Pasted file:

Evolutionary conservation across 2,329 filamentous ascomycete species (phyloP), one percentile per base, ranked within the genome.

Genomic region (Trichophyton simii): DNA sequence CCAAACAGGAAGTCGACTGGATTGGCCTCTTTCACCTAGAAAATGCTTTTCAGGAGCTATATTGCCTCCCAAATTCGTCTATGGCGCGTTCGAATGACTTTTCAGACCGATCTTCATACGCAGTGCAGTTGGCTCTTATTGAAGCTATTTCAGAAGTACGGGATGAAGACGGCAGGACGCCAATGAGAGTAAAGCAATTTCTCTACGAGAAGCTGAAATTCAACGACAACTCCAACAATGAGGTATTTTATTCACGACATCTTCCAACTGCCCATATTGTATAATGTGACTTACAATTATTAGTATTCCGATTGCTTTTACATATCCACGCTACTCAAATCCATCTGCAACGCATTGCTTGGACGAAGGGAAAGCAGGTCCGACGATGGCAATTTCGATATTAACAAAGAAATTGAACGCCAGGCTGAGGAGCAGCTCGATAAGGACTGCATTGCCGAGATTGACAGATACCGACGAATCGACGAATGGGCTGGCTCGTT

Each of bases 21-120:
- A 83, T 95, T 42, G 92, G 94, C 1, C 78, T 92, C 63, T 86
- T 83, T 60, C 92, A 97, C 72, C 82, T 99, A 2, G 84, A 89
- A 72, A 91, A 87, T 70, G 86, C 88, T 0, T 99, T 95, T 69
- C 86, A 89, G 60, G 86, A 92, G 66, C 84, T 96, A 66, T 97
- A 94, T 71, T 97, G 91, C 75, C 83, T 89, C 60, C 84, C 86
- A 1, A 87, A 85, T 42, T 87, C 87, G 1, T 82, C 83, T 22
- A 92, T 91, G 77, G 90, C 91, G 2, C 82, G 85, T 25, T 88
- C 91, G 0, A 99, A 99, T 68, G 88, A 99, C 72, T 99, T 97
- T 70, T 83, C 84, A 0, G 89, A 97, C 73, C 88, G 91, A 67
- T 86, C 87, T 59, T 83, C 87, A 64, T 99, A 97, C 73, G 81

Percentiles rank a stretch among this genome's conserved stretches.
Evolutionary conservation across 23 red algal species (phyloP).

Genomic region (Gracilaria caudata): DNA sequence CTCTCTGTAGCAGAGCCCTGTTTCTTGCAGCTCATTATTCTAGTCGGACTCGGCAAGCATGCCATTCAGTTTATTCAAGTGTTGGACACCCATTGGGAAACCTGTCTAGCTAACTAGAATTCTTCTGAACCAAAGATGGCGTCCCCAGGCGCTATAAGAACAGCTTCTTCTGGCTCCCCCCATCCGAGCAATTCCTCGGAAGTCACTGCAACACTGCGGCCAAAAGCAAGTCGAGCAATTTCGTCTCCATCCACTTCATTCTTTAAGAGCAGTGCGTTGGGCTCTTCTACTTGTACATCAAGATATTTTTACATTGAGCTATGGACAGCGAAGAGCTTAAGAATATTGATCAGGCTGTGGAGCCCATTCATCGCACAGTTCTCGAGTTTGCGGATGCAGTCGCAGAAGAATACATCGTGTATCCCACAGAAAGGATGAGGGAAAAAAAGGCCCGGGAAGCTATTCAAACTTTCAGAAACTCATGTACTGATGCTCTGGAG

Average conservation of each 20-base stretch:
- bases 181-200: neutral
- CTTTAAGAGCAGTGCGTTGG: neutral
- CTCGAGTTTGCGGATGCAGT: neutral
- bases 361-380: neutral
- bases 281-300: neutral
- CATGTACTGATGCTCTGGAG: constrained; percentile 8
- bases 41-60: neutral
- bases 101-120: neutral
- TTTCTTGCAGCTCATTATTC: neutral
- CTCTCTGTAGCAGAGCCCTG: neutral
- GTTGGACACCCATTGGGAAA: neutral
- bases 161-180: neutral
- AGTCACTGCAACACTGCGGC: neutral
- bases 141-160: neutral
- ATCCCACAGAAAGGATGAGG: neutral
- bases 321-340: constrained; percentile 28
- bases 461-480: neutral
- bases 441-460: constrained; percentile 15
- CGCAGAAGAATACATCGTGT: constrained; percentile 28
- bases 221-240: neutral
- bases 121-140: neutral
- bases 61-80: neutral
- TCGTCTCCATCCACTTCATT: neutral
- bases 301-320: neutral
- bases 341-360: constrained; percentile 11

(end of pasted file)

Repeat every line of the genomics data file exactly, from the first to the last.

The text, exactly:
Evolutionary conservation across 2,329 filamentous ascomycete species (phyloP), one percentile per base, ranked within the genome.

Genomic region (Trichophyton simii): DNA sequence CCAAACAGGAAGTCGACTGGATTGGCCTCTTTCACCTAGAAAATGCTTTTCAGGAGCTATATTGCCTCCCAAATTCGTCTATGGCGCGTTCGAATGACTTTTCAGACCGATCTTCATACGCAGTGCAGTTGGCTCTTATTGAAGCTATTTCAGAAGTACGGGATGAAGACGGCAGGACGCCAATGAGAGTAAAGCAATTTCTCTACGAGAAGCTGAAATTCAACGACAACTCCAACAATGAGGTATTTTATTCACGACATCTTCCAACTGCCCATATTGTATAATGTGACTTACAATTATTAGTATTCCGATTGCTTTTACATATCCACGCTACTCAAATCCATCTGCAACGCATTGCTTGGACGAAGGGAAAGCAGGTCCGACGATGGCAATTTCGATATTAACAAAGAAATTGAACGCCAGGCTGAGGAGCAGCTCGATAAGGACTGCATTGCCGAGATTGACAGATACCGACGAATCGACGAATGGGCTGGCTCGTT

Each of bases 21-120:
- A 83, T 95, T 42, G 92, G 94, C 1, C 78, T 92, C 63, T 86
- T 83, T 60, C 92, A 97, C 72, C 82, T 99, A 2, G 84, A 89
- A 72, A 91, A 87, T 70, G 86, C 88, T 0, T 99, T 95, T 69
- C 86, A 89, G 60, G 86, A 92, G 66, C 84, T 96, A 66, T 97
- A 94, T 71, T 97, G 91, C 75, C 83, T 89, C 60, C 84, C 86
- A 1, A 87, A 85, T 42, T 87, C 87, G 1, T 82, C 83, T 22
- A 92, T 91, G 77, G 90, C 91, G 2, C 82, G 85, T 25, T 88
- C 91, G 0, A 99, A 99, T 68, G 88, A 99, C 72, T 99, T 97
- T 70, T 83, C 84, A 0, G 89, A 97, C 73, C 88, G 91, A 67
- T 86, C 87, T 59, T 83, C 87, A 64, T 99, A 97, C 73, G 81

Percentiles rank a stretch among this genome's conserved stretches.
Evolutionary conservation across 23 red algal species (phyloP).

Genomic region (Gracilaria caudata): DNA sequence CTCTCTGTAGCAGAGCCCTGTTTCTTGCAGCTCATTATTCTAGTCGGACTCGGCAAGCATGCCATTCAGTTTATTCAAGTGTTGGACACCCATTGGGAAACCTGTCTAGCTAACTAGAATTCTTCTGAACCAAAGATGGCGTCCCCAGGCGCTATAAGAACAGCTTCTTCTGGCTCCCCCCATCCGAGCAATTCCTCGGAAGTCACTGCAACACTGCGGCCAAAAGCAAGTCGAGCAATTTCGTCTCCATCCACTTCATTCTTTAAGAGCAGTGCGTTGGGCTCTTCTACTTGTACATCAAGATATTTTTACATTGAGCTATGGACAGCGAAGAGCTTAAGAATATTGATCAGGCTGTGGAGCCCATTCATCGCACAGTTCTCGAGTTTGCGGATGCAGTCGCAGAAGAATACATCGTGTATCCCACAGAAAGGATGAGGGAAAAAAAGGCCCGGGAAGCTATTCAAACTTTCAGAAACTCATGTACTGATGCTCTGGAG

Average conservation of each 20-base stretch:
- bases 181-200: neutral
- CTTTAAGAGCAGTGCGTTGG: neutral
- CTCGAGTTTGCGGATGCAGT: neutral
- bases 361-380: neutral
- bases 281-300: neutral
- CATGTACTGATGCTCTGGAG: constrained; percentile 8
- bases 41-60: neutral
- bases 101-120: neutral
- TTTCTTGCAGCTCATTATTC: neutral
- CTCTCTGTAGCAGAGCCCTG: neutral
- GTTGGACACCCATTGGGAAA: neutral
- bases 161-180: neutral
- AGTCACTGCAACACTGCGGC: neutral
- bases 141-160: neutral
- ATCCCACAGAAAGGATGAGG: neutral
- bases 321-340: constrained; percentile 28
- bases 461-480: neutral
- bases 441-460: constrained; percentile 15
- CGCAGAAGAATACATCGTGT: constrained; percentile 28
- bases 221-240: neutral
- bases 121-140: neutral
- bases 61-80: neutral
- TCGTCTCCATCCACTTCATT: neutral
- bases 301-320: neutral
- bases 341-360: constrained; percentile 11